Michael Harding: Maybe that’s where our souls are hiding, in our feet

Here we are, holding the song and the pain together with the sly beat of a foot on the floor

Sole searching. Photograph: Nina Hilitukha/Getty Images

Sole searching. Photograph: Nina Hilitukha/Getty Images

 

 There was a beautiful young woman at the kitchen table, wearing headphones, and a pyjama top as long as a grandfather shirt. She was eating cornflakes and singing under her breath along with whatever music was sinking into her skull from the earphones. One leg was crossed over the other and the foot on the floor kept time with the music. I looked at her bare foot under the table and thought, “That’s her soul down there. In her foot. That’s where she keeps her soul.”

After a long time waiting for the kettle to boil I asked her what she was thinking.

She took off the headphones.

“I was thinking of last night,” she said.

“What happened?

“We went to a club. Me and this guy. And I hadn’t been to a club for a long time. I usually don’t have good experiences. But I was drunk. And I thought it would be kind of weird going to a club with him, because he’s a little bit older than me.”

“How much older?”

“He’s 35,” she said. 

“That’s not too big a gap,” I suggested.

“People are going to think he’s like a sugar daddy,” she said. “But he’s not.”

She continued humming and eating and tapping her foot. The kettle boiled. I dropped a tea bag in a mug and poured hot water in.

 Her cornflakes bowl was empty, so she took a paper box from the fridge and scooped chicken fried rice into it.

“That’s an odd breakfast,” I observed.

“It’s leftovers from work,” she explained.

Not knowing what to say I tried to introduce a new idea.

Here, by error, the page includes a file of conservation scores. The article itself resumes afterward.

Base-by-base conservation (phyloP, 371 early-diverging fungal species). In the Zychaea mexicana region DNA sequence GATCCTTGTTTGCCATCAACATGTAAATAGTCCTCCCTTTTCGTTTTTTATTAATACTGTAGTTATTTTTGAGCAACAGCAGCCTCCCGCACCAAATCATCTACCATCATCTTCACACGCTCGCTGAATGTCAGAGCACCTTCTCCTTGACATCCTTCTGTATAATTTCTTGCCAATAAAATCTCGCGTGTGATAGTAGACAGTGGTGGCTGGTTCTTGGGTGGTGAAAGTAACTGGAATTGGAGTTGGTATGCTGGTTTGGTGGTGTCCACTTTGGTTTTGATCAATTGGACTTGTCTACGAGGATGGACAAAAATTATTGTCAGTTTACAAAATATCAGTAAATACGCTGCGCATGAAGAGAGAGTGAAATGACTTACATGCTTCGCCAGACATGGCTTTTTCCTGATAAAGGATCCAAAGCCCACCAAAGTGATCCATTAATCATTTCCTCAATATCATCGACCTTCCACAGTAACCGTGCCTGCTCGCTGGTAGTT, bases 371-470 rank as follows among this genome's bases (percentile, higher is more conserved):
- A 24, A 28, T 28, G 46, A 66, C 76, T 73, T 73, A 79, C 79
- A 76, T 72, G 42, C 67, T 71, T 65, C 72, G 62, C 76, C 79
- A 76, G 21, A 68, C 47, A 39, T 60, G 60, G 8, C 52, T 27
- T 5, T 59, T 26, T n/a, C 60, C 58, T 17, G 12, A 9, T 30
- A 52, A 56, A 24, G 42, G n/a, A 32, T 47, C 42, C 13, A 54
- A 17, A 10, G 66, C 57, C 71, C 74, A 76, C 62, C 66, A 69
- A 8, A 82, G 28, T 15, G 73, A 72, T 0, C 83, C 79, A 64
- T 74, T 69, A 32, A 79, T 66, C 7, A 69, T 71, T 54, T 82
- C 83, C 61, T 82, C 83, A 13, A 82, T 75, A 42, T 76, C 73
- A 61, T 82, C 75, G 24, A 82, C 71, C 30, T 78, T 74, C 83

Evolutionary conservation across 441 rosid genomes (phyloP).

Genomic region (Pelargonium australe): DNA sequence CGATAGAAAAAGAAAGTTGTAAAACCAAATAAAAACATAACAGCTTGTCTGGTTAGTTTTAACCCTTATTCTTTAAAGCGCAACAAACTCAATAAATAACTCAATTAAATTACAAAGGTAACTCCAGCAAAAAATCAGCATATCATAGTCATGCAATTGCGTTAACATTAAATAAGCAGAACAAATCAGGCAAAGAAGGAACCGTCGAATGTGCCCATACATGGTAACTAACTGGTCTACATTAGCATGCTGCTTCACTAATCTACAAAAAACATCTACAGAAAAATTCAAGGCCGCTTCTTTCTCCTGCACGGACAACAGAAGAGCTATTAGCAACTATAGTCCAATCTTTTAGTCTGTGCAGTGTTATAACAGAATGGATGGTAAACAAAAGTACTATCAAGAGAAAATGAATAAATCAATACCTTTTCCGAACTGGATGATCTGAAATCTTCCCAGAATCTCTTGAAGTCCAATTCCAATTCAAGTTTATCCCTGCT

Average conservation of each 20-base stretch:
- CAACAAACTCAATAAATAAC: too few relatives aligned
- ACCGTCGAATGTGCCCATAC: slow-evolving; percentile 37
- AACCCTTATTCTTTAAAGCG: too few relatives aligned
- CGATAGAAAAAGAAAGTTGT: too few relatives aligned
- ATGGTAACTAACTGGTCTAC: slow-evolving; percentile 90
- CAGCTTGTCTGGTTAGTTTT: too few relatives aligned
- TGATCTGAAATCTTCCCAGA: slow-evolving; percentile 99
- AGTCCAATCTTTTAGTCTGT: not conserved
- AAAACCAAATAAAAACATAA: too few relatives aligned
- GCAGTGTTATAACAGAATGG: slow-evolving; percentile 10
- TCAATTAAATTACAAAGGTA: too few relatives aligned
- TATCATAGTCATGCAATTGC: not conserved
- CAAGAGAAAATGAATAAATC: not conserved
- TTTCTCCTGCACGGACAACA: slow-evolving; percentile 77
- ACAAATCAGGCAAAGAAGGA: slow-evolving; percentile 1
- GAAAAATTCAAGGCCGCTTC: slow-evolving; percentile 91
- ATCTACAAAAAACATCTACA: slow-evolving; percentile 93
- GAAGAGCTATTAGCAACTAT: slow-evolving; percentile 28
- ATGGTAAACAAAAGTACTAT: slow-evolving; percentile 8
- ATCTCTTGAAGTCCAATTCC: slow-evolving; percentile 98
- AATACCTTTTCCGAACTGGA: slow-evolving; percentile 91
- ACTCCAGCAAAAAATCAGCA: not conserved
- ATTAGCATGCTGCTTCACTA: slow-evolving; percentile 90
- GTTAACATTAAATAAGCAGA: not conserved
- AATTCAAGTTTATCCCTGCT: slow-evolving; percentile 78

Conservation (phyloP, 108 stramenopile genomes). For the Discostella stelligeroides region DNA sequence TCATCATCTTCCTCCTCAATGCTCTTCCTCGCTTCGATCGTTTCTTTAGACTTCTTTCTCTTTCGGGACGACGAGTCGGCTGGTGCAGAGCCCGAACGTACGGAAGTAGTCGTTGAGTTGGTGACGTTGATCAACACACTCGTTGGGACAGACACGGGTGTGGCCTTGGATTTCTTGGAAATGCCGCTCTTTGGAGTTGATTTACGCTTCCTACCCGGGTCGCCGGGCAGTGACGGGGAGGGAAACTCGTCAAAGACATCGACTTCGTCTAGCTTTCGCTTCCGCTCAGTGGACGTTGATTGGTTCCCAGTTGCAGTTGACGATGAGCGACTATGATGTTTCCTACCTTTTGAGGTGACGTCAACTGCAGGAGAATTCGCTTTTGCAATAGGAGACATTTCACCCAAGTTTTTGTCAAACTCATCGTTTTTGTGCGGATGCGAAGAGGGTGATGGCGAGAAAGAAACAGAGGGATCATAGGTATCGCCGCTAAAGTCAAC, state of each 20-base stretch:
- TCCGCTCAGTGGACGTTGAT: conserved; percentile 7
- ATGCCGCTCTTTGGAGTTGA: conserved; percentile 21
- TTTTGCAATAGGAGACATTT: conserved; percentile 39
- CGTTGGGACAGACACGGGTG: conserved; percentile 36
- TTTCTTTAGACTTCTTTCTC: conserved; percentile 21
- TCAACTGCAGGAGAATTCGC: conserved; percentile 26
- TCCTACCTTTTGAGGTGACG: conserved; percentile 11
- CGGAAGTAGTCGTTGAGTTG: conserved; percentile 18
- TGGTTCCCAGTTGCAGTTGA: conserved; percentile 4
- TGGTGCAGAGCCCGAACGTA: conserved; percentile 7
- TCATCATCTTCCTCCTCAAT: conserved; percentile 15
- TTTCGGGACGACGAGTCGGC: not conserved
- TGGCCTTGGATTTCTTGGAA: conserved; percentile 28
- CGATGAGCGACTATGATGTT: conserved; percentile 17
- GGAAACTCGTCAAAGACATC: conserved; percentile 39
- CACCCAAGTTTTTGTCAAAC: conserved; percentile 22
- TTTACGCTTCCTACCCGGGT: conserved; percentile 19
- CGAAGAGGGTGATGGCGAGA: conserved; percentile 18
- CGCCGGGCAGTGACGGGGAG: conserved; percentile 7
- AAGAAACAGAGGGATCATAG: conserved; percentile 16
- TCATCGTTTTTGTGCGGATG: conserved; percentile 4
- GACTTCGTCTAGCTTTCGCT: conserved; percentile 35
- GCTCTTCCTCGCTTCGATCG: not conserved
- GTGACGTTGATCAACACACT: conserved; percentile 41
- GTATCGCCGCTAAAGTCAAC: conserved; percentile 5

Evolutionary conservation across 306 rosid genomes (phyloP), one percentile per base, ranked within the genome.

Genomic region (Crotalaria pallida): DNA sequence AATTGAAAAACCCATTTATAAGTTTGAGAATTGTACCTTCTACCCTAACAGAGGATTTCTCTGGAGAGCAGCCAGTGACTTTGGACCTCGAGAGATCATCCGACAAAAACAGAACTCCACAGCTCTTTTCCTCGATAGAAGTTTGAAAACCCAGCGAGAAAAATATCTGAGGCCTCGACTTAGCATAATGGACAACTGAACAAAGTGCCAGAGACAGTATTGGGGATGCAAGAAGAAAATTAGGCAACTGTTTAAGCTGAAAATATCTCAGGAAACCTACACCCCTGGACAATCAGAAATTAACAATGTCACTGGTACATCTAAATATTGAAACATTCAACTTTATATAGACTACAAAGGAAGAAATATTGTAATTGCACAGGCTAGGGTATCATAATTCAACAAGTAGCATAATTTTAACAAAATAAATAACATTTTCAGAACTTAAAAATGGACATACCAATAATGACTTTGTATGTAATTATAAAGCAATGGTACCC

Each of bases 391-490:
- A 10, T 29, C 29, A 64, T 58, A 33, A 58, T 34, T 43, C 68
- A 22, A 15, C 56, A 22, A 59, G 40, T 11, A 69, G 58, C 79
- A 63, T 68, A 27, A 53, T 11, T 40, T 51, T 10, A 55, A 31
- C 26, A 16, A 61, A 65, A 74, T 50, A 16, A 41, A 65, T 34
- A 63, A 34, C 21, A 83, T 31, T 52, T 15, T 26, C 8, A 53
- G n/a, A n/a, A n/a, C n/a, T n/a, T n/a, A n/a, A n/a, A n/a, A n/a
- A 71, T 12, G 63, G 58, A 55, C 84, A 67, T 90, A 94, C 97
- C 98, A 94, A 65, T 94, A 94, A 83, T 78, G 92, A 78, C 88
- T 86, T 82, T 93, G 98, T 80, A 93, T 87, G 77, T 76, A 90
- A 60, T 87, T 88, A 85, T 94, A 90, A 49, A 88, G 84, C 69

“I read recently that there are more neurons in the human brain than there are stars in the Milky Way.”

“No shit,” she said.

“Yeah,” I said. “And furthermore the human brain is the most complex object known to exist in the universe, according to some physicists.”

“No shit,” she said again. 

 Then all of a sudden she became self-conscious. “Excuse me,” she said. And she lifted her spoon and the bowl and left the room. If she considered a man was old at 35 she may have thought I was a talking beetroot from outer space.

 Later I strolled around the dry streets of Clifden, gawking into shop windows displaying tweed hats and waistcoats and I passed little restaurants with endless possibilities of fish on their menus. It was the beginning of Clifden Arts Week.

Bam

And by accident I sat outside a coffee shop on the square, just beside the festival caravan where a young man called Bam from Jamaica was singing.

He was wearing a grey jacket and cap, and a scarf hung casually around his neck. His two feet tapped out the rhythm of each song on the pavement.

 “I’m going home child,” he sang. His voice like a long slender ribbon of silk, furling itself around the street and mesmerising everyone. No one stirred in the pub doorways or at the outdoor tables. No one stirred outside the Basmati Indian restaurant. Or in the coffee shops. No one stirred as they stood beside their parked cars, with buggies. Clifden had come to a halt. Everyone was holding their breath beneath the grey clouds. 

“Got a mean bulldog in the front yard,” he sang.

“Got a mean bulldog on the back porch.”

His gorgeous voice poured out from the speaker and the sound of his shoes on the street filled the air. He was as thin as a rake, sitting on the speaker, beating the song with his shoe leather. 

 “Bury me deep in the cotton field,” he sang. “My daddy used to tell me, you must work on.”

 “What’s your name,” I asked, between songs.

“Bam,” he said. “Artist/Artiste.”

“I keep singing about the cotton fields,” he added. “But I’ve never been in a cotton field in my life. I suppose poverty is catching.” 

Then he sang more; his foot still measuring the melody, just like the young girl at the breakfast table. Like a child singing at a Feis. Like a sean-nós singer in a London pub. Like ballad singers down the centuries, holding the song and the pain together with the sly beat of a foot on the floor. 

The foot pumped and the song came, like light from a Tilley lamp. Maybe that’s where his soul is, I thought; in his feet. Like all the travellers of the world who cross the oceans in hope of a refuge, or a place to sing. Maybe that’s where all our souls are hiding: in our feet. 

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